Lab work is continuing in the battle against the coronavirus pandemic – from expanded testing to the pursuit of a vaccine. But there are political aspects to this story as well, and that includes growing tension between two important trading partners in the Asia Pacific.
China’s government is warning students to be cautious about studying in Australia. The Ministry of Education issued a statement urging students to “take caution in choosing to go to Australia or return to Australia for their studies.”
Just last week, China’s Ministry of Culture and Tourism warned that Chinese citizens should, “by no means travel to Australia” because of an increase in racist incidents.
Australia’s Ministers of Tourism and Education have both rejected any safety issues — although there have been reports of racist abuse in Australia aimed at people from Asian countries.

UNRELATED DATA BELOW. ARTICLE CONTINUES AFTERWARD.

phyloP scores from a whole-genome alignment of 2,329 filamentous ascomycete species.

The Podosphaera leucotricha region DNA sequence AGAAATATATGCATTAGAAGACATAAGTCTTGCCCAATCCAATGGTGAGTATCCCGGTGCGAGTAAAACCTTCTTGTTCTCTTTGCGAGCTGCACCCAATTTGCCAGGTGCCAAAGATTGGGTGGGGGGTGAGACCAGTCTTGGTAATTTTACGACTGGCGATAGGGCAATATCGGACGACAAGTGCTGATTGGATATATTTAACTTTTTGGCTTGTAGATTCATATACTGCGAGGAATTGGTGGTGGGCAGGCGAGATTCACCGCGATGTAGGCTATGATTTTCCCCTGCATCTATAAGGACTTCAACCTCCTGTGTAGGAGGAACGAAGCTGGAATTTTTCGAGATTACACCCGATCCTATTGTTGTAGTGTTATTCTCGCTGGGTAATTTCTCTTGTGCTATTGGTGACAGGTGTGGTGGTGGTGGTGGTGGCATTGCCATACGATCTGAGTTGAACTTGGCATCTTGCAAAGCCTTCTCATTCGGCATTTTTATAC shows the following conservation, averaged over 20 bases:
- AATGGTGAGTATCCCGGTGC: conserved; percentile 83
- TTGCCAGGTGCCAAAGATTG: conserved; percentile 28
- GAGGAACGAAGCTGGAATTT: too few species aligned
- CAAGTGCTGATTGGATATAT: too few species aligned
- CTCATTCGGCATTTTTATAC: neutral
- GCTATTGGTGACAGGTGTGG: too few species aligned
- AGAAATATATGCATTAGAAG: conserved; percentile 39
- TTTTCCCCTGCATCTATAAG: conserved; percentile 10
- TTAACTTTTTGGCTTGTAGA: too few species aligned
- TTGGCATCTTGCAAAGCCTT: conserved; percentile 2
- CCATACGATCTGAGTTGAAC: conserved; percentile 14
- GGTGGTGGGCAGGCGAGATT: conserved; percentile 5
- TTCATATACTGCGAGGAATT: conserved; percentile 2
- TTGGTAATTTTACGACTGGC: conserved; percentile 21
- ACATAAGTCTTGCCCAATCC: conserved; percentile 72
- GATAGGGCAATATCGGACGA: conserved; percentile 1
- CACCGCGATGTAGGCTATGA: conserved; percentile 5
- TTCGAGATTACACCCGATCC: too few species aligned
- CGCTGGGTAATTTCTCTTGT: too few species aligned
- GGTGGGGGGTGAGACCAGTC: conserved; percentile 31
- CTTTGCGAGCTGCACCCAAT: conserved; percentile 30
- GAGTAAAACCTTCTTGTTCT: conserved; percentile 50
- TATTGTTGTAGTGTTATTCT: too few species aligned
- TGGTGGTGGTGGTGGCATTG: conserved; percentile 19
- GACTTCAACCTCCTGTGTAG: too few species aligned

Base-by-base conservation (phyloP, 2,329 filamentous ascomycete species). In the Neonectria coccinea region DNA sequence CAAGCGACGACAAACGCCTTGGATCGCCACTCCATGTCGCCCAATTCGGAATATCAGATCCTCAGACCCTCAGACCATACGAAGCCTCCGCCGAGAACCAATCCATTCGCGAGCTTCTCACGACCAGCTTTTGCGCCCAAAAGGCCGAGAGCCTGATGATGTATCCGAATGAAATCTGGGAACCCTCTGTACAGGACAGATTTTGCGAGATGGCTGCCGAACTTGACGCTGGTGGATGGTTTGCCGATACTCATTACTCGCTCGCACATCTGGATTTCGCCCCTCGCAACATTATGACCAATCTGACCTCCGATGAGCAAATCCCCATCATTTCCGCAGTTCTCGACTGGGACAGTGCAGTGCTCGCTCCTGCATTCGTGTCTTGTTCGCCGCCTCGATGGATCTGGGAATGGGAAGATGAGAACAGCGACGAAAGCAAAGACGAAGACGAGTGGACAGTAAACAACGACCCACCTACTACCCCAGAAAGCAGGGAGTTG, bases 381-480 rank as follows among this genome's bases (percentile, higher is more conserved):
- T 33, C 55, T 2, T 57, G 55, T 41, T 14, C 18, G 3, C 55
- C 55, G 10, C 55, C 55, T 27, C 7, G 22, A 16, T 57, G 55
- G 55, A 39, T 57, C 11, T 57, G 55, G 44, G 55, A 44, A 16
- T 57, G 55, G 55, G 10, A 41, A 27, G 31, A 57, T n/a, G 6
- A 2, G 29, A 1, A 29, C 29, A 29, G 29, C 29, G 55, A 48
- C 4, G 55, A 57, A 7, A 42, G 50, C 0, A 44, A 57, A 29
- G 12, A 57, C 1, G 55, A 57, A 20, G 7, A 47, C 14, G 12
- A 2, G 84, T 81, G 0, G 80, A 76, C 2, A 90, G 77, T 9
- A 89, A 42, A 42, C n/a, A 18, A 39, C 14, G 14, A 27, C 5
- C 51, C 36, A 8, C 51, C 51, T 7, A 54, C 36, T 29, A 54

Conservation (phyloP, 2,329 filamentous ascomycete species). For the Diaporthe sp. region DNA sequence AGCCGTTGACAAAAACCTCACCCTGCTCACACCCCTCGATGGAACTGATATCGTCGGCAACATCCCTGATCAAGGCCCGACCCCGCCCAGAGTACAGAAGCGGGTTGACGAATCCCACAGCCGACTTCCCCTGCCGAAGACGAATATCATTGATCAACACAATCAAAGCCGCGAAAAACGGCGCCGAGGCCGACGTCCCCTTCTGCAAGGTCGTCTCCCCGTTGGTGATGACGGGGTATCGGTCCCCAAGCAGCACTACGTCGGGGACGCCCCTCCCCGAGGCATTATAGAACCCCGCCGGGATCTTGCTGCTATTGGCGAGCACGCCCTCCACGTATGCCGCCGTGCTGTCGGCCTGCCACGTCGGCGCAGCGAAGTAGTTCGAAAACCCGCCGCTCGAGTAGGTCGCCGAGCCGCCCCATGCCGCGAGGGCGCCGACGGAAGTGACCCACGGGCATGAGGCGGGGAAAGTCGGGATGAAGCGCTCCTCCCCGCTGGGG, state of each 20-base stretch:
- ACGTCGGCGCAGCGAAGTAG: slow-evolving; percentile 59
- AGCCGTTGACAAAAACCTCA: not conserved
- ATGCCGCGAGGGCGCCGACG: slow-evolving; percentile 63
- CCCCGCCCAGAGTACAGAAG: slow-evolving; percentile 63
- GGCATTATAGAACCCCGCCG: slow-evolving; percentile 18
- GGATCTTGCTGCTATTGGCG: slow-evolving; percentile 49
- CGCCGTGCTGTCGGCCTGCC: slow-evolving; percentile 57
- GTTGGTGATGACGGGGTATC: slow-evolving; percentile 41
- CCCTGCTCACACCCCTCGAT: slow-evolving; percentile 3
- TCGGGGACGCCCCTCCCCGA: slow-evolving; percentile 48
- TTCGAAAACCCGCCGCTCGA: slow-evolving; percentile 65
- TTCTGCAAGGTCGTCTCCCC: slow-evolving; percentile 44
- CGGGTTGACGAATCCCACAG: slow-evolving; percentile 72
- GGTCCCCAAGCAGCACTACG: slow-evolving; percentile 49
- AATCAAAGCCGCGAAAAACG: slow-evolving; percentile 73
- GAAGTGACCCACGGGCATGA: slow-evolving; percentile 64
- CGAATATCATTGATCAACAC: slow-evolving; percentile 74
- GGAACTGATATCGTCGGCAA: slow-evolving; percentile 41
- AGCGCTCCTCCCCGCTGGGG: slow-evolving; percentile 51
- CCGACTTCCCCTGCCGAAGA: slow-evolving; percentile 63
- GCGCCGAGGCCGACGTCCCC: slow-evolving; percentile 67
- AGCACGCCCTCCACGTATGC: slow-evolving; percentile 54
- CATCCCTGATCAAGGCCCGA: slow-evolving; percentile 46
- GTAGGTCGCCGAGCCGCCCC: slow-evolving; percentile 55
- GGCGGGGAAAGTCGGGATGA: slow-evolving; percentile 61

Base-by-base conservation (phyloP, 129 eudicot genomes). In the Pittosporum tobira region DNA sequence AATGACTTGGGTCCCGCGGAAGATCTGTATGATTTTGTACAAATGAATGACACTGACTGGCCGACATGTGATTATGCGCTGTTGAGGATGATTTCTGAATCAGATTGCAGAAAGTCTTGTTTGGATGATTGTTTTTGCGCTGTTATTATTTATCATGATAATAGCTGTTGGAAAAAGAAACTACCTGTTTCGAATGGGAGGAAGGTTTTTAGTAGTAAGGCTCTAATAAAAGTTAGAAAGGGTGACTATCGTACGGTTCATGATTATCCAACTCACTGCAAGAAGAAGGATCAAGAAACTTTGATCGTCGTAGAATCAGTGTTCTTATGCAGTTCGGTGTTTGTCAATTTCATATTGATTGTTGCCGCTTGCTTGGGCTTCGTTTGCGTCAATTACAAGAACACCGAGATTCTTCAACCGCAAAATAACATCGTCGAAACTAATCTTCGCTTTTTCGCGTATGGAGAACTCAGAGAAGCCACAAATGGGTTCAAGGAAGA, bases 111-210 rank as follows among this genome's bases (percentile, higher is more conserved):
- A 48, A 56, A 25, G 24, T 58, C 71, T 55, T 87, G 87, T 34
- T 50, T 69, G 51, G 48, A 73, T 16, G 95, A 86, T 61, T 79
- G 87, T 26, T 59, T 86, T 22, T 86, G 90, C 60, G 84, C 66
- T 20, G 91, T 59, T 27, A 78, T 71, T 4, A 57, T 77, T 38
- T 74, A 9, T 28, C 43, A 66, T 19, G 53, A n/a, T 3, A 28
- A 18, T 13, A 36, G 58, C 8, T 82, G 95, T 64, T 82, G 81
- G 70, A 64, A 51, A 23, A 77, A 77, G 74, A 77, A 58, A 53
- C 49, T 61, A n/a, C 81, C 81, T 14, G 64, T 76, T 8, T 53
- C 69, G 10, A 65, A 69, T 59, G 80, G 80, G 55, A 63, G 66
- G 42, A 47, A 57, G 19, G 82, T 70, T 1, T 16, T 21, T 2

But this is just the latest cooling of relations between China and Australia. They go back to Australia’s demands for an international inquiry into the origins of the coronavirus, and China’s behavior in the early days of the outbreak in Wuhan.
Restrictions have been put on some Australian exports to China – its largest trading partner.
Australia’s Foreign Minister has accused China of “economic coercion.”
China is the single largest source of international students for Australia---more than a quarter of them, according to education market research company ICEF Monitor.
The BBC quotes a Sydney University professor who’s studied the topic as saying Australian universities could lose more than 8-billion U.S. dollars over the next two years if Chinese students drop their plans to study in the country.